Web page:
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Plane A

 The Foundation was able to assist Yayasan Harapan Sumba with the purchase of Airline tickets to Bali . We admire the work that is being done to help the people of Sumba . We share with you a recent comment on the current conditions.

Since 2009 YHS has run a program that tries to help children and some adults with disabilities to obtain the surgeries they need to live normal lives.  There are people with many other problems which we try to document, but whom we are not currently able to help.  We are working on ways of addressing some of these needs, but this report focuses on our current program.We have a Dutch doctor and one trained staff member working on this program full-time.  They have identified and our doctor has diagnosed over 800 disabled people in the 42 desas we have covered so far, and we are sure there are at least as many we do not yet know of.

 The most prevalent disabilities are deafness/dumbness (176), blindness or poor sight (127), cerebral palsy or mental problems (151), and severe problems with legs or hips (140). 

 We work with all the hospitals on Sumba and send or take patients to them when there are visiting teams of doctors performing operations, mostly for cleft palate, cataract and thyroid problems.  We have good relationships with all the organizations we know of in Bali and Java that will help coordinate operations or therapy.  Unfortunately only a few have facilities where patients can stay, which makes our sending patients and accompanying adults very expensive. 

 Re-breaking bones, other orthopaedic operations

These are the cases which can’t be operated on in Bali.  There are many reasons for this.  Firstly, and most fundamentally, there is no anaesthetist in Sumba.  There are a couple of senior nurses who have some training, and who can be used for short operations, but no-one who is capable of handling anaesthetic for a long operation.  This is an endemic problem in Indonesia because such a specialist cannot open a private clinic, and therefore can’t make the big money.Therefore, our surgeon (the director also, of the local hospital) gets practice only on small operations and we simply wouldn’t trust him to do more than the most simple things.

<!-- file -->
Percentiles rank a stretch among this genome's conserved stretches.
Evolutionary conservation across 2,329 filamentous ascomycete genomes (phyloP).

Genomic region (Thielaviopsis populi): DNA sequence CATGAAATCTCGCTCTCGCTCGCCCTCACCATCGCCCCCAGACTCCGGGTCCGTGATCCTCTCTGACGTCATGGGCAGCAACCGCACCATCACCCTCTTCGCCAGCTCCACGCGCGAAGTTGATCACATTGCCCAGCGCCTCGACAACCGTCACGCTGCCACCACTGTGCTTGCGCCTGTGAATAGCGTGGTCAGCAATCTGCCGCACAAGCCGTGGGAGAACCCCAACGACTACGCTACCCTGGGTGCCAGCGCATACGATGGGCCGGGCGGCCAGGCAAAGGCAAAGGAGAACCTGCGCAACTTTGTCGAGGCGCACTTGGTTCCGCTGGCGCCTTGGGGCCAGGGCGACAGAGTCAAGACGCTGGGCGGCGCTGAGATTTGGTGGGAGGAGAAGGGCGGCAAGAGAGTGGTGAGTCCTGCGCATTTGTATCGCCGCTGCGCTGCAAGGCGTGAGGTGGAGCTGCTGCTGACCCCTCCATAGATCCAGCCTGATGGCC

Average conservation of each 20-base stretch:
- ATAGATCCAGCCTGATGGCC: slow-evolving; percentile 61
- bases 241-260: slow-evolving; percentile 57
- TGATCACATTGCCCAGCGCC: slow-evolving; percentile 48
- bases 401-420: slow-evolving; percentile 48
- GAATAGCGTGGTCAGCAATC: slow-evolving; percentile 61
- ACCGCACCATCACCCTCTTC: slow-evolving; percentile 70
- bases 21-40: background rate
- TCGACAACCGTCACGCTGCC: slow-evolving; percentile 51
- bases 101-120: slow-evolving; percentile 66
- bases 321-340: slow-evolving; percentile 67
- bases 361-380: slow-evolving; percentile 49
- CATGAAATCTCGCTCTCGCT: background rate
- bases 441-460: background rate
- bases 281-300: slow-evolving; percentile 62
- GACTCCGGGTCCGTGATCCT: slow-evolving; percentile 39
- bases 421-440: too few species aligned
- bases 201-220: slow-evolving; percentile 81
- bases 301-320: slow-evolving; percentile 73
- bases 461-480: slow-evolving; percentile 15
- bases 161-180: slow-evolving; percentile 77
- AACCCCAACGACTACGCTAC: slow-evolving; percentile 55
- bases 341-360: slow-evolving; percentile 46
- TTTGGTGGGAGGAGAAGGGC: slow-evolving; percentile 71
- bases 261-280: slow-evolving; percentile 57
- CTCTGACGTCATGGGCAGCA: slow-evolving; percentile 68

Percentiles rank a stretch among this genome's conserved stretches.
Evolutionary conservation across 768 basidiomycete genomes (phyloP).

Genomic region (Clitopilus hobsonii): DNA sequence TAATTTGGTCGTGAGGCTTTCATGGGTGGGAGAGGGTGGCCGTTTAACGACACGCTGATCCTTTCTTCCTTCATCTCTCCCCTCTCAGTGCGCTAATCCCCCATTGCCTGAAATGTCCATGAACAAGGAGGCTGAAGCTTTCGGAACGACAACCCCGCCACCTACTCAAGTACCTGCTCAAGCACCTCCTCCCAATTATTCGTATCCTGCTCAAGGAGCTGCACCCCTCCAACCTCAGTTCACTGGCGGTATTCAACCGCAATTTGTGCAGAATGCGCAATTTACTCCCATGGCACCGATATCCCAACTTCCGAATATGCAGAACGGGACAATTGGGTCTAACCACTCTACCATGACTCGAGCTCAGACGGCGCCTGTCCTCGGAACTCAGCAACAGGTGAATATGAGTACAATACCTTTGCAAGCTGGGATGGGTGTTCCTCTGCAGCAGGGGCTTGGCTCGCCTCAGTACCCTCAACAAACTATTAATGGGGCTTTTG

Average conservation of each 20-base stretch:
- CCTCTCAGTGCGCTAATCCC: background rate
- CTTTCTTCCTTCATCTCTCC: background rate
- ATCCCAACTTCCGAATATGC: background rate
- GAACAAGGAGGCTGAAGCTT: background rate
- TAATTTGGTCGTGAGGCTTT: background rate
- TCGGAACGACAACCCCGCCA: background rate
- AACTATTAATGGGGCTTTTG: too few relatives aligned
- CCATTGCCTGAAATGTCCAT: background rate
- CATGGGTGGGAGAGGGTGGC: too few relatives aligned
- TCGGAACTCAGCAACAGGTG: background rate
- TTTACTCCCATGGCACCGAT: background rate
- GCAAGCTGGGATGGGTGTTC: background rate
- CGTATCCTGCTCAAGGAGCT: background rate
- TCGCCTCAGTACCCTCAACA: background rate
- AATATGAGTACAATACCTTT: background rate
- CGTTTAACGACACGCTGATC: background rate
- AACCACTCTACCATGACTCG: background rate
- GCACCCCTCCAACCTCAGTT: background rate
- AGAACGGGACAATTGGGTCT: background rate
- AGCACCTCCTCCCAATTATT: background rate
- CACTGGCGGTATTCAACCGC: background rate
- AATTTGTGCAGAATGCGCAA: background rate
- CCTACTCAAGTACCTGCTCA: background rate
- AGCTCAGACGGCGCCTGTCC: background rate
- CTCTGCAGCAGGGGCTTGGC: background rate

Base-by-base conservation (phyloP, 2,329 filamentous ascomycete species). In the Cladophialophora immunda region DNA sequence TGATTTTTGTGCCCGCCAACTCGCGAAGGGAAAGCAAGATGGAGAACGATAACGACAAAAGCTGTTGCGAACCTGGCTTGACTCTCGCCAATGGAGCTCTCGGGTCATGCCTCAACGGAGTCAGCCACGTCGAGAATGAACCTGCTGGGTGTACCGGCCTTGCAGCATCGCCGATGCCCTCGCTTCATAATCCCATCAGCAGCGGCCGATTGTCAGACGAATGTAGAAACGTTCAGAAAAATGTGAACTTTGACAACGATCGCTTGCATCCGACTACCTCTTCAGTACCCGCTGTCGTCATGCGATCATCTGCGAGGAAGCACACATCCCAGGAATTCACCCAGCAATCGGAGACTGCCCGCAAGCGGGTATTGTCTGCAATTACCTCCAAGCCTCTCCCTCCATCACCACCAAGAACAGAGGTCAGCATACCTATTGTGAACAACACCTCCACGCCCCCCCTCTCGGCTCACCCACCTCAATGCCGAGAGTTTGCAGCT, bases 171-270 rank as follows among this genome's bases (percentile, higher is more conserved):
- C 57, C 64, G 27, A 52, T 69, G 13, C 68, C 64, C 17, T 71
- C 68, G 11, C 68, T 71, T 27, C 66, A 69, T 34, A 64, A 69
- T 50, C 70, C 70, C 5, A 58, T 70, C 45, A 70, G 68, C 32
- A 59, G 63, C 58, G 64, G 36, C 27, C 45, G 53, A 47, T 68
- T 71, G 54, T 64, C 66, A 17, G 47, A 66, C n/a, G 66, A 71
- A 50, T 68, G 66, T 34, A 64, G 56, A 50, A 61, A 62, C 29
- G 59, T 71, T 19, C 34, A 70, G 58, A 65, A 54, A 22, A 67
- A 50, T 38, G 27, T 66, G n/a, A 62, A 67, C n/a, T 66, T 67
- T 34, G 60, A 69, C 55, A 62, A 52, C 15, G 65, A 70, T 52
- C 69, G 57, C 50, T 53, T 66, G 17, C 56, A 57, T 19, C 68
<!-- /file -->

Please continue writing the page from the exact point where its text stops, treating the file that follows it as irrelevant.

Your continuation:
Equally important, the dirty conditions in nearly all village houses and surroundings make it unsafe to send anyone home after a major operation until they are completely free of any chance of infection.

 Yayasan Kasih Peduli Anak (YKPA), which is a Bali-based charity running a wonderful orphanage close to the main hospital there, is helping us enormously by welcoming into the orphanage children we send to Bali for operations.  They house and feed them, take them to the hospital for all the many visits before and after their op, and work closely with the doctors there to make sure they get the best care.  The first children we have sent under this arrangement are Yuli and Alfred, who both needed a leg rebroken and straightened.  

 After many months of waiting for the orthopedic team to return to Bali, both these children have had their operations, and are now going back to the hospital every two days for x-rays, their bandages changed, etc.  We owe YKPA a huge debt of thanks for doing all of this work for us.  The children have already been with them for two months and it will be several weeks more before they can return to Sumba.

 Plastic Surgery  In May, we will be sending five people  to Bali for plastic surgery with a team coming to the John Fawcett Foundation, and we are hoping that there will be room at YKPA to house them, but if not, we will have to find a cheap lodging place for them, and probably send one of our staff to take care of them.  These people have all suffered either from severe burns or from a broken bone followed by severe infection and contracture. 

Eye operations A team is now coming over regularly from Bali to do basic cataract and pterigium operations.  We handle this in the same way as the cleft palates, in terms of getting the information out through our channels and using the other NGO’s also to spread the word.  However, there is a large number of patients, over 50 I believe, who have a more serious problem and need to go to the John Fawcett Foundation in Sanur, Bali, for an operation.   These ops can happen at any time, as the JFF team is always there, but depends on housing and we hope to organize this with YKPA when our two long-stay patients come home.


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